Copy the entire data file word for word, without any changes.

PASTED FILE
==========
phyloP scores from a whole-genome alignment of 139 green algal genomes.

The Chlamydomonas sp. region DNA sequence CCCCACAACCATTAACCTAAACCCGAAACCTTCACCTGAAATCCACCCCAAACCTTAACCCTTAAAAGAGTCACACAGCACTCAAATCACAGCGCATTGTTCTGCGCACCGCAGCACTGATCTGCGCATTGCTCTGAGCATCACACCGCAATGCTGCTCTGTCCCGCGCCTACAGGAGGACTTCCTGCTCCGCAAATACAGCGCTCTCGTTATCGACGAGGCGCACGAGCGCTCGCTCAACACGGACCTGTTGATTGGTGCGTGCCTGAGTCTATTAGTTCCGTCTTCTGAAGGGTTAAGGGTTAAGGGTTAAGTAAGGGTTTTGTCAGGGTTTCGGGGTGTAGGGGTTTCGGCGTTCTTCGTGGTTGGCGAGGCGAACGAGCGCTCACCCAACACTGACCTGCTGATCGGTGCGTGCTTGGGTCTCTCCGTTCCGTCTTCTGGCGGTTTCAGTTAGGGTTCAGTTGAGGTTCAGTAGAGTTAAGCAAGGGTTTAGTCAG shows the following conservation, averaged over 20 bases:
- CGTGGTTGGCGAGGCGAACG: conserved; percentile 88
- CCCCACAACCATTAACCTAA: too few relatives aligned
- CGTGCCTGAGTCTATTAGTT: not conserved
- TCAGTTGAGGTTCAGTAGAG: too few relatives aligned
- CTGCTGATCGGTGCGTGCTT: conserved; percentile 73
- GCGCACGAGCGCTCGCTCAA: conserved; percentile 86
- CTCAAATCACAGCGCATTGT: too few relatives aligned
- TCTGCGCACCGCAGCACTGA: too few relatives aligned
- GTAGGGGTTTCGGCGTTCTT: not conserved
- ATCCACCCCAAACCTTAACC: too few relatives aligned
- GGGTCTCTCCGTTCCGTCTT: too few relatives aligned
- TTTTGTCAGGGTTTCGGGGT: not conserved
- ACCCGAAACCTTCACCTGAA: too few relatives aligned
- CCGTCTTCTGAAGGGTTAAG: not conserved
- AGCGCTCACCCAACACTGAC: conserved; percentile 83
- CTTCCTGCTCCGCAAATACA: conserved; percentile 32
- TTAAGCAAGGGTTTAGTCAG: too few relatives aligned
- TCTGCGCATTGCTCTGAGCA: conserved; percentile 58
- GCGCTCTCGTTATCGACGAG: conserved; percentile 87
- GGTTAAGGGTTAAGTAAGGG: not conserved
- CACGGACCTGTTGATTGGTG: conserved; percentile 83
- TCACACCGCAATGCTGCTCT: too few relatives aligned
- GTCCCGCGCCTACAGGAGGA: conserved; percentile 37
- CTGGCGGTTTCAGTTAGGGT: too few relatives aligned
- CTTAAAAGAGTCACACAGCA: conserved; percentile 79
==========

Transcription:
phyloP scores from a whole-genome alignment of 139 green algal genomes.

The Chlamydomonas sp. region DNA sequence CCCCACAACCATTAACCTAAACCCGAAACCTTCACCTGAAATCCACCCCAAACCTTAACCCTTAAAAGAGTCACACAGCACTCAAATCACAGCGCATTGTTCTGCGCACCGCAGCACTGATCTGCGCATTGCTCTGAGCATCACACCGCAATGCTGCTCTGTCCCGCGCCTACAGGAGGACTTCCTGCTCCGCAAATACAGCGCTCTCGTTATCGACGAGGCGCACGAGCGCTCGCTCAACACGGACCTGTTGATTGGTGCGTGCCTGAGTCTATTAGTTCCGTCTTCTGAAGGGTTAAGGGTTAAGGGTTAAGTAAGGGTTTTGTCAGGGTTTCGGGGTGTAGGGGTTTCGGCGTTCTTCGTGGTTGGCGAGGCGAACGAGCGCTCACCCAACACTGACCTGCTGATCGGTGCGTGCTTGGGTCTCTCCGTTCCGTCTTCTGGCGGTTTCAGTTAGGGTTCAGTTGAGGTTCAGTAGAGTTAAGCAAGGGTTTAGTCAG shows the following conservation, averaged over 20 bases:
- CGTGGTTGGCGAGGCGAACG: conserved; percentile 88
- CCCCACAACCATTAACCTAA: too few relatives aligned
- CGTGCCTGAGTCTATTAGTT: not conserved
- TCAGTTGAGGTTCAGTAGAG: too few relatives aligned
- CTGCTGATCGGTGCGTGCTT: conserved; percentile 73
- GCGCACGAGCGCTCGCTCAA: conserved; percentile 86
- CTCAAATCACAGCGCATTGT: too few relatives aligned
- TCTGCGCACCGCAGCACTGA: too few relatives aligned
- GTAGGGGTTTCGGCGTTCTT: not conserved
- ATCCACCCCAAACCTTAACC: too few relatives aligned
- GGGTCTCTCCGTTCCGTCTT: too few relatives aligned
- TTTTGTCAGGGTTTCGGGGT: not conserved
- ACCCGAAACCTTCACCTGAA: too few relatives aligned
- CCGTCTTCTGAAGGGTTAAG: not conserved
- AGCGCTCACCCAACACTGAC: conserved; percentile 83
- CTTCCTGCTCCGCAAATACA: conserved; percentile 32
- TTAAGCAAGGGTTTAGTCAG: too few relatives aligned
- TCTGCGCATTGCTCTGAGCA: conserved; percentile 58
- GCGCTCTCGTTATCGACGAG: conserved; percentile 87
- GGTTAAGGGTTAAGTAAGGG: not conserved
- CACGGACCTGTTGATTGGTG: conserved; percentile 83
- TCACACCGCAATGCTGCTCT: too few relatives aligned
- GTCCCGCGCCTACAGGAGGA: conserved; percentile 37
- CTGGCGGTTTCAGTTAGGGT: too few relatives aligned
- CTTAAAAGAGTCACACAGCA: conserved; percentile 79